Vintagery At Slough

Author

W.B.

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62

The last day of February was reserved for the Southern Rally of the Vintage S.C.C., consisting of a series of driving-tests at that desolate and inelegant piece of waste ground on Slough Trading Estate — poor substitute indeed for Bisley.

Having been told that if you cannot take a vintage car to a V.S.C.C. party the next best thing is to go in a Citroën, we duly presented ourselves in a 2 c.v., not without serious misgivings that, while we were watching the aged perform, our excellent little conveyance might take upon itself to return to its makers, who were situated so close at hand. Luckily this did not occur and we were able to return home in a truly vintage snowstorm.

The first test was a manoeuvre involving reversing into a garage with the two near-side wheels on or over a white line; this proved either that the owners of vintage cars never go to London or, if they do, they merely turn round and come straight home again, because hardly any of them would be able to park there. This, notwithstanding the fact that the “garage,” a rather openwork, if decorative affair, affording no real protection from the elements, was conveniently expanded or contracted according to the length of wheelbase of the car struggling to enter it.

There were some very competent performers. For instance, J. M. Hinchcliffe handled his 1925 modified sports Austin Seven neatly, C. A. B. Ripley took a long time, but got it absolutely right in the very attractive ex-Ellis 1923 Gwynne Eight “hip-bath,” although finding the cone clutch a handicap, and P. Major made a splendid job of it in a 1932 Frazer-Nash. Nigel Arnold-Forster indulged in much epicyclery in his 1926 Trojan, but the hood touched a barrier. L. J. Wickham (1929 12/50 Alvis) got into a fearful muddle, Stanley Sedgwick took the wrong line in his immaculate 1928 4 1/2-litre Bentley, while R. A. Kellow wound the steering of his 1928 12/50 Alvis about while it was stationary, but did not achieve the desired result.

A. A. Scates (1928 2-litre Lagonda) demolished a barrier, L. Geale, driving a Swift Ten which was supposed to be a 1928 model but had the later radiator, came in on the wrong line, from which there was no recovery, a mistake made by C. B. L. Harding (1927 Alvis), H. Cox (1928 O.M.), although he entered the arena with verve, E. P. Davis (1927 Lancia Lambda) and others.

J. H. Leigh’s 1929 4 1/2-litre Bentley contacted a barrier after approaching the “garage ” incorrectly, M. Brownson (1930 Type 40 Bugatti) hadn’t a clue, Peter Bums in the O.M. seemed to be assisted by a spectator. M. Leo got over onto the passenger’s seat a his 1930 2-litre Lagonda to take stock of a hopeless situation, what time the stop-watch ticked on relentlessly, J. C. Erskine Hill, whose 1929 1,750-c.c. Alfa Romeo made lovely noises with its blower, had two unsuccessful bites at it, whereas L. P. Sawers, son of the Sawers who once raced a Douglas at Brooklands, garaged neatly in his nice 1926 12/25 Lea-Francis tourer. D. H. Gahagan found Erskine-Hill’s 1936 Type 57 Bugatti rather too long for deft parking.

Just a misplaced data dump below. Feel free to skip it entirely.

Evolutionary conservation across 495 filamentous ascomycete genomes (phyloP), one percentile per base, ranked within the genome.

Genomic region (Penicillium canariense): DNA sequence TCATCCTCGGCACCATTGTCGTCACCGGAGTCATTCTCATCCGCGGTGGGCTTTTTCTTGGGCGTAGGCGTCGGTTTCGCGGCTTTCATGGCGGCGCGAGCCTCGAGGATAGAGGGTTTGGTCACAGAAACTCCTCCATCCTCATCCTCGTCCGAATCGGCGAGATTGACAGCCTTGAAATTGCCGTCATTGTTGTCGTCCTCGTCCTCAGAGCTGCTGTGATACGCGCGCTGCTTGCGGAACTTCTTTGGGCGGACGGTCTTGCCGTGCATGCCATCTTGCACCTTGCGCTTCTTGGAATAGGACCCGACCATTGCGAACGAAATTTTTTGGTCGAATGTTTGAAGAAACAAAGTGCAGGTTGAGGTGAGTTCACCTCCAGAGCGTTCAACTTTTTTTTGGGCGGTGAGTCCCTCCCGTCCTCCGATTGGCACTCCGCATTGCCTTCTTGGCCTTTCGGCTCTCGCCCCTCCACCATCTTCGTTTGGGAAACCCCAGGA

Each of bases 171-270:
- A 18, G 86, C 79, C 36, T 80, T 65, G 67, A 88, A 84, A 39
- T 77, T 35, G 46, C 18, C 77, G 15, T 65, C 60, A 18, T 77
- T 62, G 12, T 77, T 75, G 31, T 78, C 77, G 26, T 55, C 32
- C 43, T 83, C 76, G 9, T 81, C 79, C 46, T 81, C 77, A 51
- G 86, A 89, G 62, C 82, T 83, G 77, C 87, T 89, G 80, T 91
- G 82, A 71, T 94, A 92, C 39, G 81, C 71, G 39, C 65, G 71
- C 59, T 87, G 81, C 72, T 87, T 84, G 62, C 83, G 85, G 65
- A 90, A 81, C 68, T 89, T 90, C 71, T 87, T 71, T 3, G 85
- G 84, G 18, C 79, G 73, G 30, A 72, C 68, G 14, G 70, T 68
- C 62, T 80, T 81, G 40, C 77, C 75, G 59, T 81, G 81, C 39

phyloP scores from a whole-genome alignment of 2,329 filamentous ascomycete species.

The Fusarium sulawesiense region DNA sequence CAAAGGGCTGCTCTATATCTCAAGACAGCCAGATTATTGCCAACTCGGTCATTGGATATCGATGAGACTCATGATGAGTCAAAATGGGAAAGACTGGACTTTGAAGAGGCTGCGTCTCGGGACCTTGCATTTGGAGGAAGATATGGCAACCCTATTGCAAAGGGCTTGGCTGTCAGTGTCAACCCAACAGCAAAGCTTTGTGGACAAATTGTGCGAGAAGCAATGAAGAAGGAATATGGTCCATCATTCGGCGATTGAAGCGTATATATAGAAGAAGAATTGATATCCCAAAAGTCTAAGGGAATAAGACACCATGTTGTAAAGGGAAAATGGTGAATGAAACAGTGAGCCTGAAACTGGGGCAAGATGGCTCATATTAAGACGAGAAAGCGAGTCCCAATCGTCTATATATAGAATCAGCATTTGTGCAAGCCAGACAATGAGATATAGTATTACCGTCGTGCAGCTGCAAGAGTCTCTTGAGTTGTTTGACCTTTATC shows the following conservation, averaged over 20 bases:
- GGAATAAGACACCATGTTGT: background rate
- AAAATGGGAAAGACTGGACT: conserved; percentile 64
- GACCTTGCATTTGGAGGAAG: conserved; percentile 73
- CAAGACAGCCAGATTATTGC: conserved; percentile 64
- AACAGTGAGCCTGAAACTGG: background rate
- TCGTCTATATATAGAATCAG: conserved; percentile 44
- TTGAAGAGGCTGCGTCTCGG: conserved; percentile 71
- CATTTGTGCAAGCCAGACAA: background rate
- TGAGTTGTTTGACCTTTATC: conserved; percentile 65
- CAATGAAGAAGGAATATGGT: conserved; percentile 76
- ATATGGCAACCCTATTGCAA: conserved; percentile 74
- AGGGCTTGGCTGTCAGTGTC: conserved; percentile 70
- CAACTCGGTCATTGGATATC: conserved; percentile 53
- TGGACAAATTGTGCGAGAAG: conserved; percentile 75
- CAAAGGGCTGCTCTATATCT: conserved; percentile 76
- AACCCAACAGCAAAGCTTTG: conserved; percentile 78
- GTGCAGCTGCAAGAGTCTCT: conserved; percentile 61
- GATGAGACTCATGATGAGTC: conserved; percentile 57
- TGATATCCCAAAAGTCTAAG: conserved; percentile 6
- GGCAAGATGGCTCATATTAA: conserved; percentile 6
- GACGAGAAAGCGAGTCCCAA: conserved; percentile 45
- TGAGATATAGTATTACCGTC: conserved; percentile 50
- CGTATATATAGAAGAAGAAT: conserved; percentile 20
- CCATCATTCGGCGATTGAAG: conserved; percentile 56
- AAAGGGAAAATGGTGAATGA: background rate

While all this was going on Arthur Jeddere-Fisher arrived en famille in his 1913 5-litre Lancia Kappa coupé, the children and a philosophical black dog occupying the dickey. Alas, his 1923 Targa-Florio Mercédès was an absentee, its clutch locking solid as he left the garage. Quite one of the nicest vintage cars present was G. de Jongh’s 1926 Super Sports A.B.C., in original condition throughout, even to the reverse-camber of its 1/4-elliptic front springs, and its twin, large-bore exhaust pipes emitting a healthy bark, in spite of the off-side cylinder having blown its gasket on the way to Slough; de Jongh also has another A.B.C. car, an A.B.C. motor-cycle and an A.B.C. scooter and lives in a house once occupied by Granville Bradshaw.

Following the garaging test came an acceleration test, but as this was over a mere 100 yards and we hadn’t brought our 3D spectacles we preferred to inspect the spectators’ carriages, which included a very clean mid-motor Trojan, a yellow Swift, a vast de Dion Bouton cabriolet, a 7.5 cloverleaf Citroën, an outside-piped O.M., a Salmson and a very choice Sunbeam Sixteen tourer.

The last two tests involved driving in S-bends past a series of posts, forwards in the first test, backwards in the second. Patches of mud resulted in some splendid tail-slides round the last pylon, and a Frazer -Nash even slid in reverse, as did the ex-Stallebrass 2-litre 1945 Aston Martin now conducted by Harry Bowler. The only Edwardians entered — Mrs. Fisher’s Lancia and D. Denne’s 1913 12/16 Sunbeam — managed these manoeuvres very nicely. We gather that the afternoon terminated with tea in a Working Men’s Club, which just goes to show how democratic even vintage motoring has become. We are not sure about this because we gear-changed our way home from the slough of despond before dark. — W. B. (Results on page 184.)